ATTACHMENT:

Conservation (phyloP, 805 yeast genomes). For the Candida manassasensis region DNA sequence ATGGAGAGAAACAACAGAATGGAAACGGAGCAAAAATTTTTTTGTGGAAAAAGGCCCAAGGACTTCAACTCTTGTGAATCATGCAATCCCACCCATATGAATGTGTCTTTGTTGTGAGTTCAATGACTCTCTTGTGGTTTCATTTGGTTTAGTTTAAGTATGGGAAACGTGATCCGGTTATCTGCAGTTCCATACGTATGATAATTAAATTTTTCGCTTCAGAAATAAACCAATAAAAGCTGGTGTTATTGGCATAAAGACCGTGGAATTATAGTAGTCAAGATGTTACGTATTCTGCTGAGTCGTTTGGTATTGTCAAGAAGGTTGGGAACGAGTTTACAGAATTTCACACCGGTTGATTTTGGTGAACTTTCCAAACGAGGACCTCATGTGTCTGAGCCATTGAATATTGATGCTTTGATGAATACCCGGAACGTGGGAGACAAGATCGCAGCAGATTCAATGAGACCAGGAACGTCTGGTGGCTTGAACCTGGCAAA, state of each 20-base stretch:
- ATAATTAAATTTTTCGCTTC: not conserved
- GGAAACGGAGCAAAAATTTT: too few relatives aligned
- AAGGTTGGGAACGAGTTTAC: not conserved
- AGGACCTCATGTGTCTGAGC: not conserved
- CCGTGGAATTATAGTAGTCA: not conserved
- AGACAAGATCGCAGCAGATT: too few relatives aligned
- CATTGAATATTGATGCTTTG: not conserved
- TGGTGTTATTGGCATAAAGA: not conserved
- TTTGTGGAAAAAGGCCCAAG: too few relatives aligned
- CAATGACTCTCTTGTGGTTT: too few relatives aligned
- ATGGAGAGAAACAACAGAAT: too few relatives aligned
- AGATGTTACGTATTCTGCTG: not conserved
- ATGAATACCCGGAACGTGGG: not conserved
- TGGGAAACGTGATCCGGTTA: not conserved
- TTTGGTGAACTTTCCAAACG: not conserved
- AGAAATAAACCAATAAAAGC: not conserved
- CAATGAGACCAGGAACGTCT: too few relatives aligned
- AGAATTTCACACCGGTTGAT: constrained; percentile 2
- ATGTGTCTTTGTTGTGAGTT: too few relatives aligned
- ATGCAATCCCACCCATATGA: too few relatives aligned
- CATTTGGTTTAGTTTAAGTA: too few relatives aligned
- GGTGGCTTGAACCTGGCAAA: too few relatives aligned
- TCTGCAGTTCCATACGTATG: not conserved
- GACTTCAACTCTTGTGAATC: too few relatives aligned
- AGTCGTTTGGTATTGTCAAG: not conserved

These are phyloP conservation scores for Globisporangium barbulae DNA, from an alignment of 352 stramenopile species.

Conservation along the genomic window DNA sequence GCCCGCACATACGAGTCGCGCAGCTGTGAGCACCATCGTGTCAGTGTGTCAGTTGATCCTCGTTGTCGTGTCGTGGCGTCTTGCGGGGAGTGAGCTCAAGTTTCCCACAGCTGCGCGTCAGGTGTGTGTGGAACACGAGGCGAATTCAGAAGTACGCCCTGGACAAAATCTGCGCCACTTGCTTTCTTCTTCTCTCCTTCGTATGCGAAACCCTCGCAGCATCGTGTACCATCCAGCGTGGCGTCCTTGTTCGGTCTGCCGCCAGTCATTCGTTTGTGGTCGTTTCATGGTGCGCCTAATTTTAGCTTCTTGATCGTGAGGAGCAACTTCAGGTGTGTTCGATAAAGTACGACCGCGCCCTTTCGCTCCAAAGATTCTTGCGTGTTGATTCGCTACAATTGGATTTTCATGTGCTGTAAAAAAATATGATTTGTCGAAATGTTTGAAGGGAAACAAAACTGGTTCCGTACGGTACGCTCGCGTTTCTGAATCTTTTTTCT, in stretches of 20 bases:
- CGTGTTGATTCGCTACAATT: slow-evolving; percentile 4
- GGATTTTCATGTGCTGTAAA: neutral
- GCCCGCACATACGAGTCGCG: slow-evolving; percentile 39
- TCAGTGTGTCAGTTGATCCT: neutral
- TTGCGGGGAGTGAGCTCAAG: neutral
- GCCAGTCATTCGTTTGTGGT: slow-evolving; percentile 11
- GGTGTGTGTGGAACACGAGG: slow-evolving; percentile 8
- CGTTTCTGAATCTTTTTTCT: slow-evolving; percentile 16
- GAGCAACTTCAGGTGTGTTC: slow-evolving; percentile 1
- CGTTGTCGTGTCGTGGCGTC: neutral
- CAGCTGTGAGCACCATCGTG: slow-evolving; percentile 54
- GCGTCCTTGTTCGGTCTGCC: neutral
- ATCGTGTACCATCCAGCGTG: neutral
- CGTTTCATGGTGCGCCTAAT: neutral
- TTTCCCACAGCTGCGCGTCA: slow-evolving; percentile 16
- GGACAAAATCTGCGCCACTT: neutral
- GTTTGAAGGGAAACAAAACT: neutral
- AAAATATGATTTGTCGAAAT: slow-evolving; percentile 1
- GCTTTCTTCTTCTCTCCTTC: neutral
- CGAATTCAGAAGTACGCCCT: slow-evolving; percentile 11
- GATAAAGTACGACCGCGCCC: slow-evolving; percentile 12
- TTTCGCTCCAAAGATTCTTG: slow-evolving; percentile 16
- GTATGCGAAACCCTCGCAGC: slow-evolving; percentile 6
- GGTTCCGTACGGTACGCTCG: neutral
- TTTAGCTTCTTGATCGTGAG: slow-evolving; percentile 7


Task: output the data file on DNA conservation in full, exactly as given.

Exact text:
Conservation (phyloP, 805 yeast genomes). For the Candida manassasensis region DNA sequence ATGGAGAGAAACAACAGAATGGAAACGGAGCAAAAATTTTTTTGTGGAAAAAGGCCCAAGGACTTCAACTCTTGTGAATCATGCAATCCCACCCATATGAATGTGTCTTTGTTGTGAGTTCAATGACTCTCTTGTGGTTTCATTTGGTTTAGTTTAAGTATGGGAAACGTGATCCGGTTATCTGCAGTTCCATACGTATGATAATTAAATTTTTCGCTTCAGAAATAAACCAATAAAAGCTGGTGTTATTGGCATAAAGACCGTGGAATTATAGTAGTCAAGATGTTACGTATTCTGCTGAGTCGTTTGGTATTGTCAAGAAGGTTGGGAACGAGTTTACAGAATTTCACACCGGTTGATTTTGGTGAACTTTCCAAACGAGGACCTCATGTGTCTGAGCCATTGAATATTGATGCTTTGATGAATACCCGGAACGTGGGAGACAAGATCGCAGCAGATTCAATGAGACCAGGAACGTCTGGTGGCTTGAACCTGGCAAA, state of each 20-base stretch:
- ATAATTAAATTTTTCGCTTC: not conserved
- GGAAACGGAGCAAAAATTTT: too few relatives aligned
- AAGGTTGGGAACGAGTTTAC: not conserved
- AGGACCTCATGTGTCTGAGC: not conserved
- CCGTGGAATTATAGTAGTCA: not conserved
- AGACAAGATCGCAGCAGATT: too few relatives aligned
- CATTGAATATTGATGCTTTG: not conserved
- TGGTGTTATTGGCATAAAGA: not conserved
- TTTGTGGAAAAAGGCCCAAG: too few relatives aligned
- CAATGACTCTCTTGTGGTTT: too few relatives aligned
- ATGGAGAGAAACAACAGAAT: too few relatives aligned
- AGATGTTACGTATTCTGCTG: not conserved
- ATGAATACCCGGAACGTGGG: not conserved
- TGGGAAACGTGATCCGGTTA: not conserved
- TTTGGTGAACTTTCCAAACG: not conserved
- AGAAATAAACCAATAAAAGC: not conserved
- CAATGAGACCAGGAACGTCT: too few relatives aligned
- AGAATTTCACACCGGTTGAT: constrained; percentile 2
- ATGTGTCTTTGTTGTGAGTT: too few relatives aligned
- ATGCAATCCCACCCATATGA: too few relatives aligned
- CATTTGGTTTAGTTTAAGTA: too few relatives aligned
- GGTGGCTTGAACCTGGCAAA: too few relatives aligned
- TCTGCAGTTCCATACGTATG: not conserved
- GACTTCAACTCTTGTGAATC: too few relatives aligned
- AGTCGTTTGGTATTGTCAAG: not conserved

These are phyloP conservation scores for Globisporangium barbulae DNA, from an alignment of 352 stramenopile species.

Conservation along the genomic window DNA sequence GCCCGCACATACGAGTCGCGCAGCTGTGAGCACCATCGTGTCAGTGTGTCAGTTGATCCTCGTTGTCGTGTCGTGGCGTCTTGCGGGGAGTGAGCTCAAGTTTCCCACAGCTGCGCGTCAGGTGTGTGTGGAACACGAGGCGAATTCAGAAGTACGCCCTGGACAAAATCTGCGCCACTTGCTTTCTTCTTCTCTCCTTCGTATGCGAAACCCTCGCAGCATCGTGTACCATCCAGCGTGGCGTCCTTGTTCGGTCTGCCGCCAGTCATTCGTTTGTGGTCGTTTCATGGTGCGCCTAATTTTAGCTTCTTGATCGTGAGGAGCAACTTCAGGTGTGTTCGATAAAGTACGACCGCGCCCTTTCGCTCCAAAGATTCTTGCGTGTTGATTCGCTACAATTGGATTTTCATGTGCTGTAAAAAAATATGATTTGTCGAAATGTTTGAAGGGAAACAAAACTGGTTCCGTACGGTACGCTCGCGTTTCTGAATCTTTTTTCT, in stretches of 20 bases:
- CGTGTTGATTCGCTACAATT: slow-evolving; percentile 4
- GGATTTTCATGTGCTGTAAA: neutral
- GCCCGCACATACGAGTCGCG: slow-evolving; percentile 39
- TCAGTGTGTCAGTTGATCCT: neutral
- TTGCGGGGAGTGAGCTCAAG: neutral
- GCCAGTCATTCGTTTGTGGT: slow-evolving; percentile 11
- GGTGTGTGTGGAACACGAGG: slow-evolving; percentile 8
- CGTTTCTGAATCTTTTTTCT: slow-evolving; percentile 16
- GAGCAACTTCAGGTGTGTTC: slow-evolving; percentile 1
- CGTTGTCGTGTCGTGGCGTC: neutral
- CAGCTGTGAGCACCATCGTG: slow-evolving; percentile 54
- GCGTCCTTGTTCGGTCTGCC: neutral
- ATCGTGTACCATCCAGCGTG: neutral
- CGTTTCATGGTGCGCCTAAT: neutral
- TTTCCCACAGCTGCGCGTCA: slow-evolving; percentile 16
- GGACAAAATCTGCGCCACTT: neutral
- GTTTGAAGGGAAACAAAACT: neutral
- AAAATATGATTTGTCGAAAT: slow-evolving; percentile 1
- GCTTTCTTCTTCTCTCCTTC: neutral
- CGAATTCAGAAGTACGCCCT: slow-evolving; percentile 11
- GATAAAGTACGACCGCGCCC: slow-evolving; percentile 12
- TTTCGCTCCAAAGATTCTTG: slow-evolving; percentile 16
- GTATGCGAAACCCTCGCAGC: slow-evolving; percentile 6
- GGTTCCGTACGGTACGCTCG: neutral
- TTTAGCTTCTTGATCGTGAG: slow-evolving; percentile 7